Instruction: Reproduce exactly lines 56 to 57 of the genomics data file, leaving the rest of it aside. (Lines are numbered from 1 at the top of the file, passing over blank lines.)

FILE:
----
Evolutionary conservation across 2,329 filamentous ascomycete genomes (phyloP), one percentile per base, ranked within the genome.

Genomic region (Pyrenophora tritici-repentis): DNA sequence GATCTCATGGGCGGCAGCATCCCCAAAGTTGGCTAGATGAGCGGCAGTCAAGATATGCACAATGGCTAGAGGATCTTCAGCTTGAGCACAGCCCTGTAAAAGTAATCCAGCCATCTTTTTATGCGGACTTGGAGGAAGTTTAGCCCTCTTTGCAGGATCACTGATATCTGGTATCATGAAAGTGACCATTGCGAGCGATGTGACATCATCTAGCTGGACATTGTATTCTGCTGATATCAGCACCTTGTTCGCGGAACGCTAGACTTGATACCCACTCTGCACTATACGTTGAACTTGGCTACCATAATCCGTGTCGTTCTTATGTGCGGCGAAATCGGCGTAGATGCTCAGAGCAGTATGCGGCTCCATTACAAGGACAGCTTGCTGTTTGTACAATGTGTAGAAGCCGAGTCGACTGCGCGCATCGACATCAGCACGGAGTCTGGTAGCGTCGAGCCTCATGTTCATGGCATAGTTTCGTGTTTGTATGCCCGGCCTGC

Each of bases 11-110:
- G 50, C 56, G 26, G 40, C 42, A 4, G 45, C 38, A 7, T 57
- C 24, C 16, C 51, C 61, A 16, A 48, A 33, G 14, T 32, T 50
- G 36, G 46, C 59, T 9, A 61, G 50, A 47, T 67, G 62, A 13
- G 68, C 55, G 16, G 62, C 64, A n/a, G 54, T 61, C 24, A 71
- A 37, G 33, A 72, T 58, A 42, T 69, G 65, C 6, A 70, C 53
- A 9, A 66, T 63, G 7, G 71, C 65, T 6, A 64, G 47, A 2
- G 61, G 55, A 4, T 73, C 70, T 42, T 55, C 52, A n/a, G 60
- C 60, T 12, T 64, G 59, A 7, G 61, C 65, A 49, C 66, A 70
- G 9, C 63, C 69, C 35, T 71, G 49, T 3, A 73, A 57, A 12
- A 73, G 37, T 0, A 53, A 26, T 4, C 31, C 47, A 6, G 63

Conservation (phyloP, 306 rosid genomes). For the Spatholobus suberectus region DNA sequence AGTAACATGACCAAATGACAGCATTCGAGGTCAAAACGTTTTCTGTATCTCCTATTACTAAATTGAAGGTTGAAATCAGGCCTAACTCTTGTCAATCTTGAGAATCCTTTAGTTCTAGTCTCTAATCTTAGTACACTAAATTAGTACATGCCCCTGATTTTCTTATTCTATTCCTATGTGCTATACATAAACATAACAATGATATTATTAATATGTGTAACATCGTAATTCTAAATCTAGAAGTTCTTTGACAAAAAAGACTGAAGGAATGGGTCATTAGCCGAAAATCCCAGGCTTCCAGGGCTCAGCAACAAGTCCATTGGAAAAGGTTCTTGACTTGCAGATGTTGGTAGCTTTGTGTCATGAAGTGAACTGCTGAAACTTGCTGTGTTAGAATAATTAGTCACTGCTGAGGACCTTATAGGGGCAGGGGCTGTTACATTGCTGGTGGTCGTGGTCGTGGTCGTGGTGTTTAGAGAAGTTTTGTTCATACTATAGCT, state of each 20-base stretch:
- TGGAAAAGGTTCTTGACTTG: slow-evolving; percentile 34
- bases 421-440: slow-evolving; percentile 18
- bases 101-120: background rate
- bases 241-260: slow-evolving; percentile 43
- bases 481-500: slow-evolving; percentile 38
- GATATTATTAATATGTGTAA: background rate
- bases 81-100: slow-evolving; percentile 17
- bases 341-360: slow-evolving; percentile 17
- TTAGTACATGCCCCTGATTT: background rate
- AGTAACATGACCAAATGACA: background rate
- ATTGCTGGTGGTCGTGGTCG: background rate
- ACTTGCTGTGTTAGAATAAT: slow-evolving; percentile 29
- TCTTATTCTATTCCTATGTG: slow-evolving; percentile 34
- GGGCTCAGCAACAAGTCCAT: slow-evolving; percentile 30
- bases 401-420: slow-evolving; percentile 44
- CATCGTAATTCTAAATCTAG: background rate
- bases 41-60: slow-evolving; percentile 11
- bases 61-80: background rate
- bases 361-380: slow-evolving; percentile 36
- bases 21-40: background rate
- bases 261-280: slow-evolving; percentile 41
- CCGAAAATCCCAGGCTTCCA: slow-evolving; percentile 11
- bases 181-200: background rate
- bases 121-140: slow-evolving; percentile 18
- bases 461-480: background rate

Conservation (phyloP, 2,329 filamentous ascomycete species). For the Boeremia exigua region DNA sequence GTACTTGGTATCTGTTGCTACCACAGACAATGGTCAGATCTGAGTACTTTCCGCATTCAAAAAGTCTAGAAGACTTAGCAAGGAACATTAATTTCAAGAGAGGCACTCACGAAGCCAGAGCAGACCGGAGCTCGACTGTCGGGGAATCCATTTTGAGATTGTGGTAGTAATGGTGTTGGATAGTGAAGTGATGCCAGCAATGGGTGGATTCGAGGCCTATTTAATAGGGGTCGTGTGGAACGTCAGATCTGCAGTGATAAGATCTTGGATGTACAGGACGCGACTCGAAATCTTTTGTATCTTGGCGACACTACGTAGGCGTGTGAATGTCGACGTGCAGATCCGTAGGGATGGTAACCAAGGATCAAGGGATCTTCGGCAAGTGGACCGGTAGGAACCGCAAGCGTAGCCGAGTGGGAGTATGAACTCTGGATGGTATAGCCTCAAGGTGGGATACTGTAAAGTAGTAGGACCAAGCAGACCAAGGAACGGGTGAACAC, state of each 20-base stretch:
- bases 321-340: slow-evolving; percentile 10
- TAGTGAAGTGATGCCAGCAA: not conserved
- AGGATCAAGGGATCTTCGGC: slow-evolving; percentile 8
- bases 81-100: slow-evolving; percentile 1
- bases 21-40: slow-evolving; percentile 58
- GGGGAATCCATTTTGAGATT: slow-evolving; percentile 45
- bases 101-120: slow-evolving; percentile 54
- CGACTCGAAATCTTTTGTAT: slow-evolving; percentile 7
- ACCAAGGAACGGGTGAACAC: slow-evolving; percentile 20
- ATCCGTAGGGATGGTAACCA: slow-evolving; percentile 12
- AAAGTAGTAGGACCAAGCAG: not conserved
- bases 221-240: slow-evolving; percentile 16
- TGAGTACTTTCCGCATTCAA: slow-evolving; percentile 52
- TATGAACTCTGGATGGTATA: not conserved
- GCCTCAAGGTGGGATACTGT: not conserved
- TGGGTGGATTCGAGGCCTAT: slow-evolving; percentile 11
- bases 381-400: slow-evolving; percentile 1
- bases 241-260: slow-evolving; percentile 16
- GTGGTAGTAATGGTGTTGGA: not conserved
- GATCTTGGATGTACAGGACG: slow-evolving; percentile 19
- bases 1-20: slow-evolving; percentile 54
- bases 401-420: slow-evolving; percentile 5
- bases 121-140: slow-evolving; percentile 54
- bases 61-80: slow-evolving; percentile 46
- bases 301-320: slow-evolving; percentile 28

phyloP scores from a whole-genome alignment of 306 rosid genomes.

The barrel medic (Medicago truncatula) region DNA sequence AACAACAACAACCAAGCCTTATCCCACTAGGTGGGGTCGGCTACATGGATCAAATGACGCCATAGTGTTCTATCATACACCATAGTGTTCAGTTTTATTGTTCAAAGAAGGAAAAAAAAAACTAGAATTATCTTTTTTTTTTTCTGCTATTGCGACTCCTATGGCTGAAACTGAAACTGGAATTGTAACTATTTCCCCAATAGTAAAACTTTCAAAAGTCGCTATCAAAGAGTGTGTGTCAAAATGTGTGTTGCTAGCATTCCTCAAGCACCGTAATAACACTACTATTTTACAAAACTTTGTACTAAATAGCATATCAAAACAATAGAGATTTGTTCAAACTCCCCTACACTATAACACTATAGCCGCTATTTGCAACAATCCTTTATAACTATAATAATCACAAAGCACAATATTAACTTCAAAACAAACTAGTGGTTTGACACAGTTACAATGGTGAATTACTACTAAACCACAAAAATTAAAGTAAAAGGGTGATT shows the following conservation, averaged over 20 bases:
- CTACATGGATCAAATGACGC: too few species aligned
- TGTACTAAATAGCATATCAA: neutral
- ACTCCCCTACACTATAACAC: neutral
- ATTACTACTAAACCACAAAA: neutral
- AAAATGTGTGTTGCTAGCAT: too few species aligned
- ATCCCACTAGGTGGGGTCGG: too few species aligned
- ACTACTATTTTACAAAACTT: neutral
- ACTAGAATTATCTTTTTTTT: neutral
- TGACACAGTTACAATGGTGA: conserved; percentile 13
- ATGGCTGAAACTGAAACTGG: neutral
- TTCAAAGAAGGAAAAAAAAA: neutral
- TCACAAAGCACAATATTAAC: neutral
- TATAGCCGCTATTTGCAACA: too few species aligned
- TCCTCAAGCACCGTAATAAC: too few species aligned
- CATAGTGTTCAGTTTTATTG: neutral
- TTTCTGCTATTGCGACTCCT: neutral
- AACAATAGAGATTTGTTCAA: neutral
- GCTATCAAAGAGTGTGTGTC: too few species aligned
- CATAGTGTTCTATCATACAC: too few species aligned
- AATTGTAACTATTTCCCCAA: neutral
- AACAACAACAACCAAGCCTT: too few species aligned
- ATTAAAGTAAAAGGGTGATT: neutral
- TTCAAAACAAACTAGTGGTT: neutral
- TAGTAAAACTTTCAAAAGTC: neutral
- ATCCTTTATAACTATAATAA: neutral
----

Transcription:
- TGGGTGGATTCGAGGCCTAT: slow-evolving; percentile 11
- bases 381-400: slow-evolving; percentile 1